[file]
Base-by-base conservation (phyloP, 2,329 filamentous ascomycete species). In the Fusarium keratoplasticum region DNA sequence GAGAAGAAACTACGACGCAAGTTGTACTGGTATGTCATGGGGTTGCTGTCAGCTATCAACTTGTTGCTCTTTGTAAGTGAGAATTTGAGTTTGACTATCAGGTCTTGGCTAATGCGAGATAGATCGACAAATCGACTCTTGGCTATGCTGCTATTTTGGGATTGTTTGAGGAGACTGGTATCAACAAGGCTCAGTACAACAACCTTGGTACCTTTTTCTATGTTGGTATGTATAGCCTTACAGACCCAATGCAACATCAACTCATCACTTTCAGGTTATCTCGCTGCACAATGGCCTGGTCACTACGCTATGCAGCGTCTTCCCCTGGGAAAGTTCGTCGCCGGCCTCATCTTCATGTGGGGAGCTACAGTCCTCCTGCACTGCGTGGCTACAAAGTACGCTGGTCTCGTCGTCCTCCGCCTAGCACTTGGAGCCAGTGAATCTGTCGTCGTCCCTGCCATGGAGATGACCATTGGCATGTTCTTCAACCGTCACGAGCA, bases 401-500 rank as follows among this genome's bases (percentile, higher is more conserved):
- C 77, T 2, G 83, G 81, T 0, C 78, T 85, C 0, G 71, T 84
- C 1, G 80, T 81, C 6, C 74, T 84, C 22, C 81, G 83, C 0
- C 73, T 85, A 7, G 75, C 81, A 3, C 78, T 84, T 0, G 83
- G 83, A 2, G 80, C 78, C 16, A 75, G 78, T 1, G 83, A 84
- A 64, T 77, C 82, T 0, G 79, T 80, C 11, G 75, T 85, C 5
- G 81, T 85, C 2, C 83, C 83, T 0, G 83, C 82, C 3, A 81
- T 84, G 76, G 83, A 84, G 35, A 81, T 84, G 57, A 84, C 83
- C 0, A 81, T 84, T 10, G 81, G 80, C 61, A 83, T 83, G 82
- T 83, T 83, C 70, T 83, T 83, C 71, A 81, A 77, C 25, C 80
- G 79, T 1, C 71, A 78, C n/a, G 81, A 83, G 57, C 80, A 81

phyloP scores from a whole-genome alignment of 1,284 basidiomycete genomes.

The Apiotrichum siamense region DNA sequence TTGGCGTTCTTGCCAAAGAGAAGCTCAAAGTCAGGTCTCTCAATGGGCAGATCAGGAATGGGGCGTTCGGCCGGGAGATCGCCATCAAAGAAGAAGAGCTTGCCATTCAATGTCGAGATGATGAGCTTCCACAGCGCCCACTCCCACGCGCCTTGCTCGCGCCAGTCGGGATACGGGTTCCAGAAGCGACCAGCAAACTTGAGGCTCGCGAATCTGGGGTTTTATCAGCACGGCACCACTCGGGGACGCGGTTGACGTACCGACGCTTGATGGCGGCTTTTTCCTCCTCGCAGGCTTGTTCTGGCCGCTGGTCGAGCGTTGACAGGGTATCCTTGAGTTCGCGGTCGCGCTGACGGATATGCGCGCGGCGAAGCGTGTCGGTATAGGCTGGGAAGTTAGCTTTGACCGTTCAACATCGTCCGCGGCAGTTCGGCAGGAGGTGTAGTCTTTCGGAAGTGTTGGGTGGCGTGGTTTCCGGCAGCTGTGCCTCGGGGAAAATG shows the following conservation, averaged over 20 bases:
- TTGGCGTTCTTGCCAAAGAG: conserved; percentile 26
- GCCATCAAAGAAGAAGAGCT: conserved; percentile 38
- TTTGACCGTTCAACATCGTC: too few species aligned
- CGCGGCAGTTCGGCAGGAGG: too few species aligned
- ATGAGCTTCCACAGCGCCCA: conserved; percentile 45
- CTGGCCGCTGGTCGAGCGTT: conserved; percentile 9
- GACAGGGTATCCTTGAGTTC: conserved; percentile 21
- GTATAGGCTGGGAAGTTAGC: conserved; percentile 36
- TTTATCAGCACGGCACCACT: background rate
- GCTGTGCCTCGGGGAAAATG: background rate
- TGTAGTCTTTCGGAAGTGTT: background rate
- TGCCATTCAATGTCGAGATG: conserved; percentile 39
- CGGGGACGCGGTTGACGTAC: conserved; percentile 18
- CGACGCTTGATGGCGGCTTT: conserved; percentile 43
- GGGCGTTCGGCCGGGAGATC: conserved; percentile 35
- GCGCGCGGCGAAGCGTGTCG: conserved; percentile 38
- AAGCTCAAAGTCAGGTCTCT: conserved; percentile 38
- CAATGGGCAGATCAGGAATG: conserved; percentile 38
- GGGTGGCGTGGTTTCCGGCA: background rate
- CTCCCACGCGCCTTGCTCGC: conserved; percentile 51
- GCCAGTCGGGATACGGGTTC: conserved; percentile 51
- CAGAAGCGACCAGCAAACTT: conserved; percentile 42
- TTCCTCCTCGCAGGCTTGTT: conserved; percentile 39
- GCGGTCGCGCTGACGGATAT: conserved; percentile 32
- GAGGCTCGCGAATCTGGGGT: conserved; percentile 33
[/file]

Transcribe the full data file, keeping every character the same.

Base-by-base conservation (phyloP, 2,329 filamentous ascomycete species). In the Fusarium keratoplasticum region DNA sequence GAGAAGAAACTACGACGCAAGTTGTACTGGTATGTCATGGGGTTGCTGTCAGCTATCAACTTGTTGCTCTTTGTAAGTGAGAATTTGAGTTTGACTATCAGGTCTTGGCTAATGCGAGATAGATCGACAAATCGACTCTTGGCTATGCTGCTATTTTGGGATTGTTTGAGGAGACTGGTATCAACAAGGCTCAGTACAACAACCTTGGTACCTTTTTCTATGTTGGTATGTATAGCCTTACAGACCCAATGCAACATCAACTCATCACTTTCAGGTTATCTCGCTGCACAATGGCCTGGTCACTACGCTATGCAGCGTCTTCCCCTGGGAAAGTTCGTCGCCGGCCTCATCTTCATGTGGGGAGCTACAGTCCTCCTGCACTGCGTGGCTACAAAGTACGCTGGTCTCGTCGTCCTCCGCCTAGCACTTGGAGCCAGTGAATCTGTCGTCGTCCCTGCCATGGAGATGACCATTGGCATGTTCTTCAACCGTCACGAGCA, bases 401-500 rank as follows among this genome's bases (percentile, higher is more conserved):
- C 77, T 2, G 83, G 81, T 0, C 78, T 85, C 0, G 71, T 84
- C 1, G 80, T 81, C 6, C 74, T 84, C 22, C 81, G 83, C 0
- C 73, T 85, A 7, G 75, C 81, A 3, C 78, T 84, T 0, G 83
- G 83, A 2, G 80, C 78, C 16, A 75, G 78, T 1, G 83, A 84
- A 64, T 77, C 82, T 0, G 79, T 80, C 11, G 75, T 85, C 5
- G 81, T 85, C 2, C 83, C 83, T 0, G 83, C 82, C 3, A 81
- T 84, G 76, G 83, A 84, G 35, A 81, T 84, G 57, A 84, C 83
- C 0, A 81, T 84, T 10, G 81, G 80, C 61, A 83, T 83, G 82
- T 83, T 83, C 70, T 83, T 83, C 71, A 81, A 77, C 25, C 80
- G 79, T 1, C 71, A 78, C n/a, G 81, A 83, G 57, C 80, A 81

phyloP scores from a whole-genome alignment of 1,284 basidiomycete genomes.

The Apiotrichum siamense region DNA sequence TTGGCGTTCTTGCCAAAGAGAAGCTCAAAGTCAGGTCTCTCAATGGGCAGATCAGGAATGGGGCGTTCGGCCGGGAGATCGCCATCAAAGAAGAAGAGCTTGCCATTCAATGTCGAGATGATGAGCTTCCACAGCGCCCACTCCCACGCGCCTTGCTCGCGCCAGTCGGGATACGGGTTCCAGAAGCGACCAGCAAACTTGAGGCTCGCGAATCTGGGGTTTTATCAGCACGGCACCACTCGGGGACGCGGTTGACGTACCGACGCTTGATGGCGGCTTTTTCCTCCTCGCAGGCTTGTTCTGGCCGCTGGTCGAGCGTTGACAGGGTATCCTTGAGTTCGCGGTCGCGCTGACGGATATGCGCGCGGCGAAGCGTGTCGGTATAGGCTGGGAAGTTAGCTTTGACCGTTCAACATCGTCCGCGGCAGTTCGGCAGGAGGTGTAGTCTTTCGGAAGTGTTGGGTGGCGTGGTTTCCGGCAGCTGTGCCTCGGGGAAAATG shows the following conservation, averaged over 20 bases:
- TTGGCGTTCTTGCCAAAGAG: conserved; percentile 26
- GCCATCAAAGAAGAAGAGCT: conserved; percentile 38
- TTTGACCGTTCAACATCGTC: too few species aligned
- CGCGGCAGTTCGGCAGGAGG: too few species aligned
- ATGAGCTTCCACAGCGCCCA: conserved; percentile 45
- CTGGCCGCTGGTCGAGCGTT: conserved; percentile 9
- GACAGGGTATCCTTGAGTTC: conserved; percentile 21
- GTATAGGCTGGGAAGTTAGC: conserved; percentile 36
- TTTATCAGCACGGCACCACT: background rate
- GCTGTGCCTCGGGGAAAATG: background rate
- TGTAGTCTTTCGGAAGTGTT: background rate
- TGCCATTCAATGTCGAGATG: conserved; percentile 39
- CGGGGACGCGGTTGACGTAC: conserved; percentile 18
- CGACGCTTGATGGCGGCTTT: conserved; percentile 43
- GGGCGTTCGGCCGGGAGATC: conserved; percentile 35
- GCGCGCGGCGAAGCGTGTCG: conserved; percentile 38
- AAGCTCAAAGTCAGGTCTCT: conserved; percentile 38
- CAATGGGCAGATCAGGAATG: conserved; percentile 38
- GGGTGGCGTGGTTTCCGGCA: background rate
- CTCCCACGCGCCTTGCTCGC: conserved; percentile 51
- GCCAGTCGGGATACGGGTTC: conserved; percentile 51
- CAGAAGCGACCAGCAAACTT: conserved; percentile 42
- TTCCTCCTCGCAGGCTTGTT: conserved; percentile 39
- GCGGTCGCGCTGACGGATAT: conserved; percentile 32
- GAGGCTCGCGAATCTGGGGT: conserved; percentile 33